Dominica Independence after Storm Erika





On 3 November 1978, the Commonwealth of Dominica was granted independence and almost immediately, a republic. The British Crown was no longer the head of state.

Thirty-seven years ago the island – which some believe was ‘spotted’ by Christopher Columbus on the same day it gained independence but in 1493 – started its democratic journey as an independent state.

From that day forward, the island has shared a firm commitment to democracy, peace, and human development with its neighbouring Caribbean islands and even further afield with countries like US and Canada.

This year, more than ever, TNT stands with Dominica as it recovers from the damage caused to its beautiful nation by Tropical Storm Erika. The storm ravaged the island’s villages, roads and bridges and is said to have left a reconstruction bill that is worth nearly half the country’s GDP.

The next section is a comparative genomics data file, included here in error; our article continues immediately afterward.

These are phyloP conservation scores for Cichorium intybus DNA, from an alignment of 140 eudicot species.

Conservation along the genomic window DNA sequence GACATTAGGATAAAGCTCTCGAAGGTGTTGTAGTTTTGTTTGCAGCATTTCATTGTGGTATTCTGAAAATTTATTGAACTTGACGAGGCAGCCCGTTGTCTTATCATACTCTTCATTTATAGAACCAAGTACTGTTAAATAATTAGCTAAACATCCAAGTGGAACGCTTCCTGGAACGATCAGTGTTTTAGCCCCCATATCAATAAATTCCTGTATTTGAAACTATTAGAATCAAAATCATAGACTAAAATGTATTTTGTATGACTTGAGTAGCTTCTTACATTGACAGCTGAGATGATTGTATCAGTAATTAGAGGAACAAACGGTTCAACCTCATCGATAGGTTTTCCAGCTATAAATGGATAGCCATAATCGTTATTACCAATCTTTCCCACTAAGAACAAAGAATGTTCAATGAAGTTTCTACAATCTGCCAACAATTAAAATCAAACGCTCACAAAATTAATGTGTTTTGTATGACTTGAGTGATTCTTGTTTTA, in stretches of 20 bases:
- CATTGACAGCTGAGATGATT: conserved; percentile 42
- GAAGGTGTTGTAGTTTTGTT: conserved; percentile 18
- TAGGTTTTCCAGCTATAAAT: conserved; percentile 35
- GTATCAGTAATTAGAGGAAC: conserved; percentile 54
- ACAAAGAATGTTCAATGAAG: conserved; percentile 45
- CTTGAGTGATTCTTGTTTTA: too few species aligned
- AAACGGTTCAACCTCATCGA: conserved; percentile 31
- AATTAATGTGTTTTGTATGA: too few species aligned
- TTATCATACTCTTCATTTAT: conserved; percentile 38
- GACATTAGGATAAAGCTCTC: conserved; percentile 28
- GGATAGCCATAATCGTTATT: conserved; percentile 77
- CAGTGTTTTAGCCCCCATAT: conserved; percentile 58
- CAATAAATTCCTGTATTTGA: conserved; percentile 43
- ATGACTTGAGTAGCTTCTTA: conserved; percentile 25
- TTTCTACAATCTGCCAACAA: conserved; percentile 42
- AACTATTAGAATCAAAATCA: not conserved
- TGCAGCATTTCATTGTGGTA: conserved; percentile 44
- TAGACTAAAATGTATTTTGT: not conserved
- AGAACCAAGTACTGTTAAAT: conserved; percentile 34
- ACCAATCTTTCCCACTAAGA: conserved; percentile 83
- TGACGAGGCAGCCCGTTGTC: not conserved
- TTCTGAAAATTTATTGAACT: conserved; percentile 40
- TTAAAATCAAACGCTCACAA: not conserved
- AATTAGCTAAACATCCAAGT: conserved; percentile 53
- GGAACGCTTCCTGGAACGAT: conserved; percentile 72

Whilst it is easy to allow the gloom of the devastation to cast over us, at least the island’s people have tried to retain their spirit of resilience through the World Creole Music Festival. This is Dominica’s premier international music event which takes place at the Windsor Park Stadium during the last weekend of October each year. This three-night event falls within Creole Week which is part of Dominica’s independence celebrations.

Throughout the whole of the independence period, the island is alive with culture and tradition. Several events take place all around the island – Jing ping bands, Pan on the Bay and Madame Wob Dwyet pageants. Vendors wear madras and decorate their stalls, dignitaries give speeches and there is usually a dance or musical performance.

The island is still in need of help as it looks to rebuild nearly 400 homes, repair its airport and infrastructure and rebuild its economy after the natural disaster last August. The UK and neighbouring Caribbean islands have given help, which the island’s prime minister has cited as “tremendous”, but more work needs to be done.

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